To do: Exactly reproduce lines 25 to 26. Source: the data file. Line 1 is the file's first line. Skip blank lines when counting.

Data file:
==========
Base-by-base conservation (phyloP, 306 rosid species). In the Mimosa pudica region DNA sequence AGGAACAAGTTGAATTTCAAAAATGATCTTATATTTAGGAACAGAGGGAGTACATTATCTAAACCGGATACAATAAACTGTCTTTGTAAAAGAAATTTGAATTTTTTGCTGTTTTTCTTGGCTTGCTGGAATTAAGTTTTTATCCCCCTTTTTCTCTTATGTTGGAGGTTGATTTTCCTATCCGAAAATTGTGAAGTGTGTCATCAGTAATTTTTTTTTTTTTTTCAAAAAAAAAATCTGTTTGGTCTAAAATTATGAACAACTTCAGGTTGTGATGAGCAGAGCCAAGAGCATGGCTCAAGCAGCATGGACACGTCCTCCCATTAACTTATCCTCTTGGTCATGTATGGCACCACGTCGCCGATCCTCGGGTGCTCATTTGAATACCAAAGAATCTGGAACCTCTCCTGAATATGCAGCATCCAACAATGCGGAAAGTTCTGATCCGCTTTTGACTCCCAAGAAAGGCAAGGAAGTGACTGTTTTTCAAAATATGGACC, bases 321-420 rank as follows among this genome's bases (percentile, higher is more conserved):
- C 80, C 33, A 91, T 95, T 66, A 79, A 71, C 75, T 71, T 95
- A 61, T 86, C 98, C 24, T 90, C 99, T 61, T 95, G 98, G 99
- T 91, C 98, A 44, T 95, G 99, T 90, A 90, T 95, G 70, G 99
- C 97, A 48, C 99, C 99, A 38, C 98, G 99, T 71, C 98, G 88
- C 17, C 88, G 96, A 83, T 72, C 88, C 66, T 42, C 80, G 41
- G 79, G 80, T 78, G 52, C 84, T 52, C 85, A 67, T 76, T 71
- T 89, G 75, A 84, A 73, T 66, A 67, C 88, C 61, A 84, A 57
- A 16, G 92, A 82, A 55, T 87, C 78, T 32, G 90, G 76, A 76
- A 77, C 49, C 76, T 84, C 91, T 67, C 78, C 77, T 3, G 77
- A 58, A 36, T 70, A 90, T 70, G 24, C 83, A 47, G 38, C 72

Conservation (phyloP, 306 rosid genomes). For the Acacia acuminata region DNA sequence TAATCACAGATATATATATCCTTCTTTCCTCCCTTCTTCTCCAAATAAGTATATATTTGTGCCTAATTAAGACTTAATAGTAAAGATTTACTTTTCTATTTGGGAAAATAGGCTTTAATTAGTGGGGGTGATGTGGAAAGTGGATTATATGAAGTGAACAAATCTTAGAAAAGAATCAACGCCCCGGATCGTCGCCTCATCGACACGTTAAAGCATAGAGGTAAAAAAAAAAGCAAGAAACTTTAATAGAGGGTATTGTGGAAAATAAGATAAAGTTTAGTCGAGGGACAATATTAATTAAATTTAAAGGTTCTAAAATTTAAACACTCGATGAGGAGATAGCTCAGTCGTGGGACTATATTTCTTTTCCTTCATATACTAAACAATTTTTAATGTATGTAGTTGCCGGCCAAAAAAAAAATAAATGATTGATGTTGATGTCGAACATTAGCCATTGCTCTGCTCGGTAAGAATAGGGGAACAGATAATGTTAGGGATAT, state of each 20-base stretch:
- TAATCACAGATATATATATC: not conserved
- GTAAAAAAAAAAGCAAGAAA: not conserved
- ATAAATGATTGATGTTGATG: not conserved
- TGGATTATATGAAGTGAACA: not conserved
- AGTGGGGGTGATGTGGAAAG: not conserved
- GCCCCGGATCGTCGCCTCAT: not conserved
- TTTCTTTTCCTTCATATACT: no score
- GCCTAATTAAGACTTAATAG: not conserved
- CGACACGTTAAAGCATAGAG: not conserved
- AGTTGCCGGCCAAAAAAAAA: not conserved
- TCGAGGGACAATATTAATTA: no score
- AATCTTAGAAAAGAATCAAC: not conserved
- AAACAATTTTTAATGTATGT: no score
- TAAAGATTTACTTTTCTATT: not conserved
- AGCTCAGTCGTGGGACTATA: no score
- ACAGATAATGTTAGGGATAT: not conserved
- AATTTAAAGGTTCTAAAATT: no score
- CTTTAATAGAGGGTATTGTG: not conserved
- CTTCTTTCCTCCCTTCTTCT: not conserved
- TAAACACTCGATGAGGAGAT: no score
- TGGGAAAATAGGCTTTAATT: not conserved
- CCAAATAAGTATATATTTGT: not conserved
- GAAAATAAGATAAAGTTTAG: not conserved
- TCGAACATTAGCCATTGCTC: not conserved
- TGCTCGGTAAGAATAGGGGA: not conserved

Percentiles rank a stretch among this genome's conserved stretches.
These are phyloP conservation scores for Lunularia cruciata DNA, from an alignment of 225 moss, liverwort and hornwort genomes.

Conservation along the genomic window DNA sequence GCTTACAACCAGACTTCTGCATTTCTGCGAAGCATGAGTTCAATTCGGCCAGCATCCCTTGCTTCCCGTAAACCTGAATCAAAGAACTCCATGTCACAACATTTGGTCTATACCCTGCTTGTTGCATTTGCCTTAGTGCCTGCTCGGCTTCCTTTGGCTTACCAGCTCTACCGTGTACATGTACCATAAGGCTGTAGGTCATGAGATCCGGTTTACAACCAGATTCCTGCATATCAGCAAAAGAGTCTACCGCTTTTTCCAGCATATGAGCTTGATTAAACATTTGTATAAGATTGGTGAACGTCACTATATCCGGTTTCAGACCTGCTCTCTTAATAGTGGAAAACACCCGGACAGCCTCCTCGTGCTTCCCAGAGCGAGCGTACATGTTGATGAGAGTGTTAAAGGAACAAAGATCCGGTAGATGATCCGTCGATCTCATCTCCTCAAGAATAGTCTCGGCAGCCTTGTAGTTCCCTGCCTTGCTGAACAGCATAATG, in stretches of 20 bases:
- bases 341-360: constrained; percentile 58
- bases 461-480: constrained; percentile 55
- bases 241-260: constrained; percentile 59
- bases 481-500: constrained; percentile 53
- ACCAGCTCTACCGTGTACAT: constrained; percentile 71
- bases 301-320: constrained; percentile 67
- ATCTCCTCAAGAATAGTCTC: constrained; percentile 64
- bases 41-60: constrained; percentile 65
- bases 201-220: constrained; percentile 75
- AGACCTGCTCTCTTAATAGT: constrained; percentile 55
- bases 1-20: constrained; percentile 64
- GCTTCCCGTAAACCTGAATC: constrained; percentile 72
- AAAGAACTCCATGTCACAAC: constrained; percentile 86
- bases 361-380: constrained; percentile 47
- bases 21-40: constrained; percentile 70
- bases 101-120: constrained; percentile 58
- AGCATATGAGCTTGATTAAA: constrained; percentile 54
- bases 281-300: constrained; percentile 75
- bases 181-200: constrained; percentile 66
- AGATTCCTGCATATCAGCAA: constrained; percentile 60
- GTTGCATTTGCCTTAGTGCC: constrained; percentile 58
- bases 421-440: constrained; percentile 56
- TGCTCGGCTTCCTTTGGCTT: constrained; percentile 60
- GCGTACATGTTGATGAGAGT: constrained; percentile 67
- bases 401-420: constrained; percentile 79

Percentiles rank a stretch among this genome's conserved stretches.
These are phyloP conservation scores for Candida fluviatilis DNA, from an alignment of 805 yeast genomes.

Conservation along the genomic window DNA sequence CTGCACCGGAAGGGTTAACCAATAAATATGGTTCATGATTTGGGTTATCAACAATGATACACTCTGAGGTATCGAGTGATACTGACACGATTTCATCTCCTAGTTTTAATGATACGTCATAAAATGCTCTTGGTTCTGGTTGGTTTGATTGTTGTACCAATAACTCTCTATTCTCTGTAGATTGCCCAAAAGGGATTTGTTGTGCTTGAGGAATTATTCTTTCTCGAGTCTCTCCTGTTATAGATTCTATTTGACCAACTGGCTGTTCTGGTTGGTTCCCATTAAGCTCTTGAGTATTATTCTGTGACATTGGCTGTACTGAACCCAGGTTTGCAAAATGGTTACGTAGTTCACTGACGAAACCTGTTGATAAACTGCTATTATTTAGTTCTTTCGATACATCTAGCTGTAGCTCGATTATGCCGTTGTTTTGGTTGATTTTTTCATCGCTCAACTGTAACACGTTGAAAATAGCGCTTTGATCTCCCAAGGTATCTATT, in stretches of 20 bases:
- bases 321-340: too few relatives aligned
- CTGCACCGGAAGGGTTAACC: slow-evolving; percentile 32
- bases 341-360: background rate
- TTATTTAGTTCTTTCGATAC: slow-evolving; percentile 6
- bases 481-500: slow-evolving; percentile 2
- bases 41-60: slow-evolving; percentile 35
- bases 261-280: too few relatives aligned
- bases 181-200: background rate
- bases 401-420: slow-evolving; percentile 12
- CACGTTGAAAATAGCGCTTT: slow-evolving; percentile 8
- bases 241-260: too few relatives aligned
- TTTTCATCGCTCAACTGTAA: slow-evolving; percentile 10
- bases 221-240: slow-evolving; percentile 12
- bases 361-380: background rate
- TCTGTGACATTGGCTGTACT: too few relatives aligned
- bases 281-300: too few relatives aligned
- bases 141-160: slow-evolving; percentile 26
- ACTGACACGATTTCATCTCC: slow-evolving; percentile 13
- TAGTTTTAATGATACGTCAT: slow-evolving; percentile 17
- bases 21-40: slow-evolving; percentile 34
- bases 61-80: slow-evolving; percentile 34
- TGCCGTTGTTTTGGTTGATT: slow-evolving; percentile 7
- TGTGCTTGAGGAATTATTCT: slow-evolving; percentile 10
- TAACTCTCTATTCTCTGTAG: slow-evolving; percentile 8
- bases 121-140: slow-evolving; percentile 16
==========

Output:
- AAACAATTTTTAATGTATGT: no score
- TAAAGATTTACTTTTCTATT: not conserved